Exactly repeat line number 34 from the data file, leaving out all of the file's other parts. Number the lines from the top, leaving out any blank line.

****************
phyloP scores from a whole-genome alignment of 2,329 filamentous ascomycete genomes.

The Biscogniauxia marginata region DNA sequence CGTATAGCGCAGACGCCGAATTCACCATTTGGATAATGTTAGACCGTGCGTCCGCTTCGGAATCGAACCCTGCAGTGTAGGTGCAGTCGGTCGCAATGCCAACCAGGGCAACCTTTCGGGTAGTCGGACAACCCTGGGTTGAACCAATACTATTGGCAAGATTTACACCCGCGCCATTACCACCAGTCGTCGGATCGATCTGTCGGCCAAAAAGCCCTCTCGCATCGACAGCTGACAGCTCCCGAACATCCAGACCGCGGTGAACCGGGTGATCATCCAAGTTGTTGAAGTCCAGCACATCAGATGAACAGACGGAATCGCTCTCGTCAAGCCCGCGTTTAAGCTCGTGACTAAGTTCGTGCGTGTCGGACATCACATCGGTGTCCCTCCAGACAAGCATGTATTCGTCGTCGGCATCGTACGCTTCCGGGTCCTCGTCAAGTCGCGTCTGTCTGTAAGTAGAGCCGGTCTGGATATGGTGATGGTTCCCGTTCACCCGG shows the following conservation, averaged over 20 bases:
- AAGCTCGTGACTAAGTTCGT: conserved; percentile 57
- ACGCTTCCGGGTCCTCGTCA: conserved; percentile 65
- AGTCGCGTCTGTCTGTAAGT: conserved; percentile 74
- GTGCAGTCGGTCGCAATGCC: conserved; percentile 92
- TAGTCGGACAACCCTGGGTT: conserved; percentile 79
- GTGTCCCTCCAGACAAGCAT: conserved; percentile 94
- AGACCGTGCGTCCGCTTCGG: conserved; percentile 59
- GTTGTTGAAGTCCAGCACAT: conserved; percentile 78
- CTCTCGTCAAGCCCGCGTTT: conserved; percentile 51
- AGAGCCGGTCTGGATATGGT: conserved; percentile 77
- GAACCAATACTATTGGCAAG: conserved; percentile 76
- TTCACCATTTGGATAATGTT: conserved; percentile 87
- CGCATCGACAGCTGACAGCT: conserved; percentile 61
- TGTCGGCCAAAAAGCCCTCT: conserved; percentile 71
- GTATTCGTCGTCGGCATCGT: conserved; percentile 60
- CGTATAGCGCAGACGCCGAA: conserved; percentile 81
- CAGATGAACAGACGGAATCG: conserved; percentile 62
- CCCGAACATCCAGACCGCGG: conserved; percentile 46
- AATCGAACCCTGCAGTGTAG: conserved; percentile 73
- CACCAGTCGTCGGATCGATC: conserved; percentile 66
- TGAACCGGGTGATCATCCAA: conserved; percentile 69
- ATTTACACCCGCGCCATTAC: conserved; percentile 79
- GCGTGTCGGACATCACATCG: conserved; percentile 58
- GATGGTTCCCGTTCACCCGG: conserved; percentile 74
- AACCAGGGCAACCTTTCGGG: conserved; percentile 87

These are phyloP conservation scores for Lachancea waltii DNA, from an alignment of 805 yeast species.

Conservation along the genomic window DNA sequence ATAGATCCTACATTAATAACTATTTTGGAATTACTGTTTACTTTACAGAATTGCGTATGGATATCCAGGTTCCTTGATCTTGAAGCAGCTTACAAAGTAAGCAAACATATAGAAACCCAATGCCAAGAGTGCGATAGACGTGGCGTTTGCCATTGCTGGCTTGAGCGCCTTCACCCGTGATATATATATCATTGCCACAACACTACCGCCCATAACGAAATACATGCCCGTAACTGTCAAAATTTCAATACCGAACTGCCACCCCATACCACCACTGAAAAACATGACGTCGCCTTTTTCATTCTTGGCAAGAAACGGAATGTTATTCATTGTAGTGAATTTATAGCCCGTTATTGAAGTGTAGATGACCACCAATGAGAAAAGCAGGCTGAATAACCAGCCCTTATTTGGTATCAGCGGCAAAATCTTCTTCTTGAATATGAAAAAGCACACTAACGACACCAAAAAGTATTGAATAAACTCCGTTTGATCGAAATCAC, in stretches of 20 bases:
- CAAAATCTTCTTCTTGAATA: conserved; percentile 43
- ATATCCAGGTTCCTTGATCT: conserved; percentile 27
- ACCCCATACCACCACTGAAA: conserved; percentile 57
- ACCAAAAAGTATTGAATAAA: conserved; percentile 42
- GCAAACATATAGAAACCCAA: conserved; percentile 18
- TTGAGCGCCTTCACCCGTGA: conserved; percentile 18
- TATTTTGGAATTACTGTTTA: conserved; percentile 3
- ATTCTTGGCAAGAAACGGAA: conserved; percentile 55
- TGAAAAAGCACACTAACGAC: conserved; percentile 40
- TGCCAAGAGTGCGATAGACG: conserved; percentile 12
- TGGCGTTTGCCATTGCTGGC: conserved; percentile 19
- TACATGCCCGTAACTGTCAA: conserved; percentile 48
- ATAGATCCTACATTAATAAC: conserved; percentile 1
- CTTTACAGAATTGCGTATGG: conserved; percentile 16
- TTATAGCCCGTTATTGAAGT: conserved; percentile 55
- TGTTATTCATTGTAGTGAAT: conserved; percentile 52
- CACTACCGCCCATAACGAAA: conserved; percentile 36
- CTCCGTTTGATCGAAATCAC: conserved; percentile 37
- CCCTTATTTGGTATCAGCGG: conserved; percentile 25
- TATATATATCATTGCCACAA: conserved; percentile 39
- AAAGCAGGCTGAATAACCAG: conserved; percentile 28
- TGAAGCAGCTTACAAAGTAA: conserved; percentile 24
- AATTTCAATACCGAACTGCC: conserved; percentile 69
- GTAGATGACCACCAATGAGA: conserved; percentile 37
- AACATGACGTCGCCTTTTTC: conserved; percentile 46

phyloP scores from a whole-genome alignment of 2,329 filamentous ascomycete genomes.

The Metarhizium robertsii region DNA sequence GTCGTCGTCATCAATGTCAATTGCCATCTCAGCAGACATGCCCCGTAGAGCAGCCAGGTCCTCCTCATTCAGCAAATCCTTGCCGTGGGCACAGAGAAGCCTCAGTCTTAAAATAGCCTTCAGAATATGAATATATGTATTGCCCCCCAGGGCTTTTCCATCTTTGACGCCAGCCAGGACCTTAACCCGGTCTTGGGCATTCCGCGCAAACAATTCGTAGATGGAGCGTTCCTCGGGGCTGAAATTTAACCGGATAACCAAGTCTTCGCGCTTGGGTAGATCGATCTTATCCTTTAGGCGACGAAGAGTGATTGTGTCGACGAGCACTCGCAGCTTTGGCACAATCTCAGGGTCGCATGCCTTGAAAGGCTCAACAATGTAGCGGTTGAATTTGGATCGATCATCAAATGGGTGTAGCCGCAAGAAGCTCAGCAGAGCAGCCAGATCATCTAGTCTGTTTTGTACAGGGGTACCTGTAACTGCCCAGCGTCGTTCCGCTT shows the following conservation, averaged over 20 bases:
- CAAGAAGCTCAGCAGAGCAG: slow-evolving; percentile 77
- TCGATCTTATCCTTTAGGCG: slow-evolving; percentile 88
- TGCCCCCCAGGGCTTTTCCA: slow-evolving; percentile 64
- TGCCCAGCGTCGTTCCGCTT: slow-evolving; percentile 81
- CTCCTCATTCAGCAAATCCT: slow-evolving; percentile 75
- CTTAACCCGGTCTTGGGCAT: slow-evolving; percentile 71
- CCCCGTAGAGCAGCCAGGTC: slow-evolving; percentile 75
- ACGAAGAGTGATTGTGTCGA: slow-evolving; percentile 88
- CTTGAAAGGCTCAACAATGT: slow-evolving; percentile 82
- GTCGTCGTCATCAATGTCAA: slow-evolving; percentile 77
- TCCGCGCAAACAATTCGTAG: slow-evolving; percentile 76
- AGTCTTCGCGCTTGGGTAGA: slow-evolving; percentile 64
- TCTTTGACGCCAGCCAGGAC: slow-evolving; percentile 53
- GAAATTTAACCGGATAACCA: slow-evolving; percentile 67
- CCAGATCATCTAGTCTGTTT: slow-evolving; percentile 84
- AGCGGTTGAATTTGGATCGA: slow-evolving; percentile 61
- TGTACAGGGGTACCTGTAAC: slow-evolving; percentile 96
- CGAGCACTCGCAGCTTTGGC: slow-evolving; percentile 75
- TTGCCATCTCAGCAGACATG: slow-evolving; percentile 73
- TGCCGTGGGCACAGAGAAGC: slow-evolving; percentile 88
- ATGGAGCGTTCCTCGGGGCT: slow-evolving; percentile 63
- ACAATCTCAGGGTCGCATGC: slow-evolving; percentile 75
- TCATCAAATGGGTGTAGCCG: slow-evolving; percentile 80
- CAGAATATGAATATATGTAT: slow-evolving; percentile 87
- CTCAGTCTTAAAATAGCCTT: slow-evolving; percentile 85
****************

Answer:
- GCAAACATATAGAAACCCAA: conserved; percentile 18